Africa-Press – Rwanda. Prime Minister Edouard Ngirente has tipped African countries on the importance of forging partnerships as they make efforts to recover from the effects of the Covid-19 pandemic.
He was speaking at the Macroeconomic and Financial Management Institute of Eastern and Southern Africa (MEFMI) Combined Forum in Kigali on Monday, October 11.
MEFMI is a regionally owned institute currently with 14 member countries: Angola, Botswana, Burundi, Kenya, Lesotho, Malawi, Mozambique, Namibia, Rwanda, Swaziland, Tanzania, Uganda, Zambia and Zimbabwe.
It was established by senior economic officials and financial managers in the region to respond to the entrenched problems that African countries faced in regard to capacity for debt and reserves management as well as macroeconomic management. This year’s edition of the forum took place virtually.
Addressing the participants, Ngirente spoke about the difficulty that has been created by the pandemic, saying the economies in the region and the world are facing long-standing challenges caused by the Covid-19 pandemic, among which, the growth path for most economies turned negative in 2020, accompanied by extensive loss of jobs and income losses.
“These losses cut across all countries, and have had the biggest negative economic impact on many economies in Africa, leaving us with limited fiscal space to respond to the Covid-19 crisis as well as provide required public services,” he said, adding that debt levels on the continent have increased with debt-to-GDP rising from 60 per cent prior to the pandemic to 70-75 per cent in 2020.
“In sub-Saharan Africa, public debt increased by more than 6 percentage points in 2020. The interest payments reached about 20 per cent of tax revenues and in some countries exceeded one-third of their revenues,” he said.
“Some projections show that the financing needs for Sub-Saharan African countries could be around $425 billion for 2021-2025. This makes it even more difficult and expensive for countries to create fiscal space necessary to deal with responses to Covid-19.”
Ngirente emphasized that to “achieve full and inclusive Recovery,” there is need to forge strong and sustainable partnerships, as he called upon his audience to apply the lessons learned from Covd-19 to move faster on key reforms and investments that will revive economies.
He took the participants through Rwanda’s economic performance, noting that the country recorded a sustained average growth of 8 per cent over the last two decades and 9.5 per cent in 2019, but like other countries, its economy contracted in2020 due to the effects of the Covid-19 pandemic.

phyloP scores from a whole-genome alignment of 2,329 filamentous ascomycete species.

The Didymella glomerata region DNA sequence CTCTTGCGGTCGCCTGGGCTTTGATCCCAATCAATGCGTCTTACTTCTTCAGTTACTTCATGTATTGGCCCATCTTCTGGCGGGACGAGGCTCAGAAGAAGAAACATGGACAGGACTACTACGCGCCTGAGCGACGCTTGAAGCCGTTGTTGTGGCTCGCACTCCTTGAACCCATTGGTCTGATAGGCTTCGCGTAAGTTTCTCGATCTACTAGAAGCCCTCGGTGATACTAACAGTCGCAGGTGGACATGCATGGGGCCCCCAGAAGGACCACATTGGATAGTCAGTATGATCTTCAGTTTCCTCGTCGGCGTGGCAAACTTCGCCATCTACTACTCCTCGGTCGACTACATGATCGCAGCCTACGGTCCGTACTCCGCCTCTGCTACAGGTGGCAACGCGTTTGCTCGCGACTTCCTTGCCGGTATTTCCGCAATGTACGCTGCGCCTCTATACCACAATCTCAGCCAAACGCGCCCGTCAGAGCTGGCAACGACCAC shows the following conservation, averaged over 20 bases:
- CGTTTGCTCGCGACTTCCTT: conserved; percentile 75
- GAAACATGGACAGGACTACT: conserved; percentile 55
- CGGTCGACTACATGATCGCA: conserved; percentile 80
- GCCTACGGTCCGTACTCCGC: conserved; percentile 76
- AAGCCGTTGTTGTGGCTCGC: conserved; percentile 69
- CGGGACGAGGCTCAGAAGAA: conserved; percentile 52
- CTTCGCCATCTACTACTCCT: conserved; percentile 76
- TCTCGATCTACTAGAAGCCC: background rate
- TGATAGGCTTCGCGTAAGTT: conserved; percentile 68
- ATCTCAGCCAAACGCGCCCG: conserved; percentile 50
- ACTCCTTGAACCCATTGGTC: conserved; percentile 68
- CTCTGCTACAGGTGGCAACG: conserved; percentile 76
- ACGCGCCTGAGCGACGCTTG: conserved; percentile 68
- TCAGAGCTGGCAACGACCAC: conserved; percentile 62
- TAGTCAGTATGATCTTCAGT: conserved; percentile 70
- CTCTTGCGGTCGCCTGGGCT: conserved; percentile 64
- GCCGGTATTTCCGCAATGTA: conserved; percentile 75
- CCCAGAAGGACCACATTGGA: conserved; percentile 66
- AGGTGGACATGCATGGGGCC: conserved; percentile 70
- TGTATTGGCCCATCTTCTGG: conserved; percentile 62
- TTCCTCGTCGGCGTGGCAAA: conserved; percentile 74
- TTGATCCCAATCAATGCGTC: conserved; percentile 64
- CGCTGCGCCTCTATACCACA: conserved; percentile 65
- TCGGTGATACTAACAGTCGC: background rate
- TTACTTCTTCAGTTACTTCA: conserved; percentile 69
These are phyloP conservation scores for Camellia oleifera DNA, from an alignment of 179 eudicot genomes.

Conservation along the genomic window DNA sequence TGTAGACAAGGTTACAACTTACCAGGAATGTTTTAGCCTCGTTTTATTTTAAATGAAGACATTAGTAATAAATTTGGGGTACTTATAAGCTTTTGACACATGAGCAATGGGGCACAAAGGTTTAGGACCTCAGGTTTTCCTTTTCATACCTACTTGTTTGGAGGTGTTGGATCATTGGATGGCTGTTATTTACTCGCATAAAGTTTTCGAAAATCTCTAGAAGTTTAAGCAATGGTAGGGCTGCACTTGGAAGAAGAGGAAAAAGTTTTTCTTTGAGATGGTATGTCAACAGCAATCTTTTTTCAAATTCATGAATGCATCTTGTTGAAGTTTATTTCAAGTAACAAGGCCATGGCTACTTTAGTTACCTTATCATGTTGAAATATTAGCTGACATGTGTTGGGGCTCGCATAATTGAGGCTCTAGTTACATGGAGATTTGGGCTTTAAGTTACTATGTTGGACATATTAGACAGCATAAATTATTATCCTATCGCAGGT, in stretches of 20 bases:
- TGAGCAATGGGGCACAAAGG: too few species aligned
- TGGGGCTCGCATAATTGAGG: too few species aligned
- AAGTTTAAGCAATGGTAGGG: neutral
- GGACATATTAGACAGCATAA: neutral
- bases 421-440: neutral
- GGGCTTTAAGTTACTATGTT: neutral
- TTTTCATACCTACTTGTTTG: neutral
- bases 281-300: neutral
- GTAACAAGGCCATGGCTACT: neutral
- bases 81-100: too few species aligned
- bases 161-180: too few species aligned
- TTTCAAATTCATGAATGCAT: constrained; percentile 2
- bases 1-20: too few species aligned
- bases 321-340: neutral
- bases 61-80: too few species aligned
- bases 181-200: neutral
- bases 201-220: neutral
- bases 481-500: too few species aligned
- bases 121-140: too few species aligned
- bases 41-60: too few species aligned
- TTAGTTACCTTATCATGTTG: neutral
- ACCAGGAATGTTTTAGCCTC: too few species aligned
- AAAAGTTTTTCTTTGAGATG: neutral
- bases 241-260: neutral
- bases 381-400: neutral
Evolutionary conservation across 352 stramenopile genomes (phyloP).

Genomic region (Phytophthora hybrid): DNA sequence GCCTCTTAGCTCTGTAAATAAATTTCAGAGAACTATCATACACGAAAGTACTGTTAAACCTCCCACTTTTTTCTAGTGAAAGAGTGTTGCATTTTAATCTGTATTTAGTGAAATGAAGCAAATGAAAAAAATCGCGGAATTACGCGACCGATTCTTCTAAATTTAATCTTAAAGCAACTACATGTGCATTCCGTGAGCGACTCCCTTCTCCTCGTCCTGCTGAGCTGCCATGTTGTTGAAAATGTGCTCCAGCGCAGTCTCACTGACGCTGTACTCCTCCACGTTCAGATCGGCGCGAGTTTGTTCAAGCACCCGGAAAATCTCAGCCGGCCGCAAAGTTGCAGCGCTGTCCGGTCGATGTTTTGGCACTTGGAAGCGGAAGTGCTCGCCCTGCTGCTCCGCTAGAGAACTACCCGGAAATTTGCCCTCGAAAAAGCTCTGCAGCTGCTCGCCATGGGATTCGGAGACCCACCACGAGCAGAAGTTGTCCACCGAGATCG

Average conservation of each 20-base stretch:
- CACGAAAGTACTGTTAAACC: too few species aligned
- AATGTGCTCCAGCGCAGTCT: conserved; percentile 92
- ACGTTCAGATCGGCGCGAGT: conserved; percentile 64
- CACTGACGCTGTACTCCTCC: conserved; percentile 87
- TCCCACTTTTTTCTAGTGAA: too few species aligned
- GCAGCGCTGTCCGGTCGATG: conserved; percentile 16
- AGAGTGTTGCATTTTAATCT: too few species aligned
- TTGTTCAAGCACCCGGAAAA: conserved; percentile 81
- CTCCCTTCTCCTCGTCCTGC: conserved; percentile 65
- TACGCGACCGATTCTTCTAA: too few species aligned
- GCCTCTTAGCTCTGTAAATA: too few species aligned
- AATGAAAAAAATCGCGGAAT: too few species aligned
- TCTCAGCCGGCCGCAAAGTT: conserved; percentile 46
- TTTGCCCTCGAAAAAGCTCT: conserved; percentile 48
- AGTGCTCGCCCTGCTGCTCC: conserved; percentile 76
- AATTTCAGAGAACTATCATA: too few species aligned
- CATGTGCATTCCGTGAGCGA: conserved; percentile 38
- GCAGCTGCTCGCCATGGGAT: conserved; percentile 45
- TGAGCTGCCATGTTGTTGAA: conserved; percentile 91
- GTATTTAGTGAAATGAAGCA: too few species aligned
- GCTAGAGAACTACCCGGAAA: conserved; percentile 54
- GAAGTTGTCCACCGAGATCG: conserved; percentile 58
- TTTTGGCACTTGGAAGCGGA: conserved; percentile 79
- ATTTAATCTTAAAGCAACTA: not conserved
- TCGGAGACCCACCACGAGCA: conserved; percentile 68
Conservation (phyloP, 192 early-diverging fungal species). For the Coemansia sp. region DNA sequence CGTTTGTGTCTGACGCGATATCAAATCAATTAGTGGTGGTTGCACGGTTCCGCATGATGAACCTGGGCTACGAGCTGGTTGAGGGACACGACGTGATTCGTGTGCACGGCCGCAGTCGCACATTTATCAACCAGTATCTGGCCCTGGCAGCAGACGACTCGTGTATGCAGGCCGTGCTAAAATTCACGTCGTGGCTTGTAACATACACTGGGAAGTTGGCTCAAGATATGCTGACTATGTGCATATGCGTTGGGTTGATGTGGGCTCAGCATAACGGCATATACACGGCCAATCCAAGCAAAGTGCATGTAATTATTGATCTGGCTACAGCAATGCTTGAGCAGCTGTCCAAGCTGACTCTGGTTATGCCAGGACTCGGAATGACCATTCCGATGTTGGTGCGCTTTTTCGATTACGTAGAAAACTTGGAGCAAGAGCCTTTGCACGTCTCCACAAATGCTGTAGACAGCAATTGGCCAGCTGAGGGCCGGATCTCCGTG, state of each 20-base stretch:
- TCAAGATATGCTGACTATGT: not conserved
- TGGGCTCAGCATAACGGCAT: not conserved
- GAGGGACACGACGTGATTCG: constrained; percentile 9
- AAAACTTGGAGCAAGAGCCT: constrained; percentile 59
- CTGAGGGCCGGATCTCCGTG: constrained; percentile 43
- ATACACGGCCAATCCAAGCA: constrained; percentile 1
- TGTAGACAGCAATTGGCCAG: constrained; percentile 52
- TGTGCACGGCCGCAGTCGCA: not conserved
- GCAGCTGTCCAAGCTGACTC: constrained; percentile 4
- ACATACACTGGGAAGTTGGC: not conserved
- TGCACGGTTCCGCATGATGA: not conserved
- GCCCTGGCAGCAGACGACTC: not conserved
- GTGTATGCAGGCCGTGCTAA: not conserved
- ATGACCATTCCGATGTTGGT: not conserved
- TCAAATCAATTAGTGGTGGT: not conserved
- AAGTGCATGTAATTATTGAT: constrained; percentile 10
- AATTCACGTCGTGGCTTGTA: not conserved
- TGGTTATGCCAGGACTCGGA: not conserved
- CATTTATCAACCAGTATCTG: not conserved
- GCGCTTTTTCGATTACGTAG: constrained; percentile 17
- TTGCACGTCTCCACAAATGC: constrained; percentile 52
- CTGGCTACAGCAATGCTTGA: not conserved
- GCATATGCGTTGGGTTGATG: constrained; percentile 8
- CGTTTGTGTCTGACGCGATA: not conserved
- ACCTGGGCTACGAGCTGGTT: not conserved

“We registered a negative growth in 2020 mainly due to restrictions implemented since early 2020 to fight against Covid-19. The total public debt has increased due to an increase in health-related spending and a decline in tax revenues,” he said.
He also spoke about the policy initiatives that the country has taken in its quest to ensure a quick recovery, for example, the Economic Recovery Fund (ERF) and the Manufacturing and Build to Recover Program (MBRP).
The Economic Recovery Fund (ERF) put in place to support various businesses most hit by the pandemic so that they can survive, resume production and safeguard employment, while the Manufacture and Build to Recover Program (MBRP) targets to increase investments through provision of attractive incentives to investors, to boost domestic production as well as to create new jobs for our population.
“Fiscal instruments were also used to enable government provide assistance to affected production sectors and firms. This was done through temporary tax cuts, moratoriums on debt repayments, and temporary credit lines,” he noted.
“We also raised funds to cater for health-related spending and social protection support to the vulnerable populations especially during lockdowns,” he added.
According to economic projections, Rwanda’s economy will recover by 5.1 per cent this year and is expected to return to pre-pandemic average growth trajectory of 8 per cent by 2023.
The fiscal deficit is also projected to narrow to 7.8 per cent of GDP in 2021 and to 7.2 per cent in 2022 due to a planned fiscal consolidation strategy put in place in the fiscal year 2021/22.
“Our current economic projections rely on the planned rollout of Covid–19 vaccines, which will trigger full opening of our economy and a rebound in tourism and foreign direct investments,” he said.